Safe travel tips for SnowbirdsNovember 26, 2015
By Sheryl Smolkin
For many seniors, no longer having time constraints on when or how long they travel can travel for is a very big bonus of being retired. And winter is a prime period for travelling snowbirds who want to get away from the frigid weather in most parts of Canada. A few weeks or more in Florida or Arizona are typical destinations for many older Canadians. But others seeking more adventurous and less costly vacations are planning to visit a myriad of more exotic locations like Ecuador, Uruguay, Panama, Mexico, Malaysia and Thailand.
Whether you are planning to travel across the continent or around the world, the 10 safety tips below will help to ensure you get to your destination and back without any unnecessary delays or nasty surprises.
- Check your visa: Find out if you need a visa, how to get it and how long it is good for. When my husband and I planned a trip to Russia and Ukraine with a synagogue group, I didn’t carefully check the dates when I picked up our visas. We were planning to travel in May and the date on my visa was correct, but my husband’s said March. We could not get on the plane to Moscow from our stop-over in Munich and the problem couldn’t be fixed, so we lost a week’s vacation and thousands of dollars. Visa problems are not covered by trip interruption insurance.
- Credit cards: Take several credit cards and keep them in different places so you have backup if your card or your wallet is stolen. Make sure to call your bank and credit card companies before you leave. Otherwise if they see an unusual spending pattern on your card, it may be refused. Also take photocopies of your cards and record the telephone numbers you have to call if they are lost or stolen so you can move quickly if necessary.
- Travel insurance: Review any travel insurance you have on credit cards, through work or other groups to ensure it covers the duration of your trip and the kinds of activities you are planning. Otherwise you may need additional coverage. Complete all medical information accurately or coverage may be denied. Understand the “pre-existing conditions” exemptions under the policy.
- Pack light: This is definitely a case of “do as I say, not as I do.” I always take far too much! The ideal of course, is to take one small bag so you don’t have to spend hours waiting for checked baggage or risk that your bags don’t arrive when you do. Also if you have large heavy bags you are much less mobile and you run a greater risk of straining muscles or falling.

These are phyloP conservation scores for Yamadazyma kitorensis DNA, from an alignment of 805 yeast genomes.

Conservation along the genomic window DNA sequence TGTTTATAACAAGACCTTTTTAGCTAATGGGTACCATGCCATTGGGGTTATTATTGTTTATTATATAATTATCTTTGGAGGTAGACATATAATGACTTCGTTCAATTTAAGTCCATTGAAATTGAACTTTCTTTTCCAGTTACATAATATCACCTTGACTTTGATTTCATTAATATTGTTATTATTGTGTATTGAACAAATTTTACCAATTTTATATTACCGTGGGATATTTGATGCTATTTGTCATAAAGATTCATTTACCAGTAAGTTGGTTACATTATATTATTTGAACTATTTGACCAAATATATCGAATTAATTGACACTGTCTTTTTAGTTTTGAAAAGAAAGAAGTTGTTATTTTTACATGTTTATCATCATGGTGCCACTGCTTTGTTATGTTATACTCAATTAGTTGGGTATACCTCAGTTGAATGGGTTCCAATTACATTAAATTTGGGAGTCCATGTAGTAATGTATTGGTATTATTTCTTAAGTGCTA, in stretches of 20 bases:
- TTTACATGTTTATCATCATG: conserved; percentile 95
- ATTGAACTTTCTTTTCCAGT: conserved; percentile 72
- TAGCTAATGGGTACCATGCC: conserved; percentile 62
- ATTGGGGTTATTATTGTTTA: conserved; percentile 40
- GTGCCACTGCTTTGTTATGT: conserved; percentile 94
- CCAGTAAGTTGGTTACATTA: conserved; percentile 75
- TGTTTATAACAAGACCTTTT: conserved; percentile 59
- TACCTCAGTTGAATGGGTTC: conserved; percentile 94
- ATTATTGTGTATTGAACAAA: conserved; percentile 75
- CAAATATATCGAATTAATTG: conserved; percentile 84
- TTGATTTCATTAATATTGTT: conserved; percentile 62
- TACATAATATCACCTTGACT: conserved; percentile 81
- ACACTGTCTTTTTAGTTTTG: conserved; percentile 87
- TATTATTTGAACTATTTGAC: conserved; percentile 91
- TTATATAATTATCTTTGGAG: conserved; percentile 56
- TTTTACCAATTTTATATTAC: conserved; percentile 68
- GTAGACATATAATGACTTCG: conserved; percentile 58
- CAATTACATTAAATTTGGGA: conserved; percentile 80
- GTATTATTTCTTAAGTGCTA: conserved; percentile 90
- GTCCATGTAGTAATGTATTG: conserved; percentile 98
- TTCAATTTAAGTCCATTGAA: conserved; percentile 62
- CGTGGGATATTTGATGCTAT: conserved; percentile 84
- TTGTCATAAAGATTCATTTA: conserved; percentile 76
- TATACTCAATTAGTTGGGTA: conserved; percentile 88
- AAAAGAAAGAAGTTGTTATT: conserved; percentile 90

- Check with your doctor: Schedule a doctor’s appointment before you leave. Renew your prescriptions for the length of time you will be away and pack them in the original container. Take enough for a few days in your carry-on luggage in case your bags are lost. Ask if you need any additional vaccinations before you go. Depending on your destination, your doctor may refer you to a travel clinic.
- Avoid pick pockets: Be really alert and aware of your purse or wallet at all times. Ideally women should wear a cross-body purse that cannot be snatched off your shoulder. Men, do not put your wallet in your back pocket. Travel clothing has lots of hidden pockets with velcro flaps where you can safely hide your valuables. Don’t ever put your wallet down on a counter and take your eyes off it when you are making a purchase.
- Other valuables: Leave your diamond rings and other flashy, expensive jewelry at home. I feel really peculiar without a wedding ring and there are often formal nights on cruises so I bought some glitzy fakes that I travel with instead. But thieves often don’t know the difference so don’t wear anything too sparkly in dangerous areas. And always use the safe in your room for extra cash, credit cards, your passports and small electronics.
- Ask for special services: Airports are vast and travelers typically have to walk very long distances to get from the entrance to check-in, through security and then to the gates. Ask for wheelchair service if you need it. If the airline provides the service there is typically no charge.
- Be realistic: If you haven’t skied in 30 years, don’t plan a vacation skiing in the Alps. Unless you are an experienced scuba diver and you are in excellent health, age 80 is probably not a good time to do a deep dive on the Great Barrier Reef. A bus trip to 15 cities in 20 days will leave you exhausted and the only thing you will remember about your holiday is the pictures.
- Leave contact information: Make sure family members have a copy of your itinerary and telephone numbers for your hotels, tour operators etc. who can reach you. These days the texting, data and calling features of your smart phone can be activated all over the world, but unless you get a roaming package before you leave or buy a local SIM card for your unlocked phone, it can be very expensive. While you may want to “get off the grid” and turn off your electronics, there are definite advantages to having connectivity in a health or travel emergency.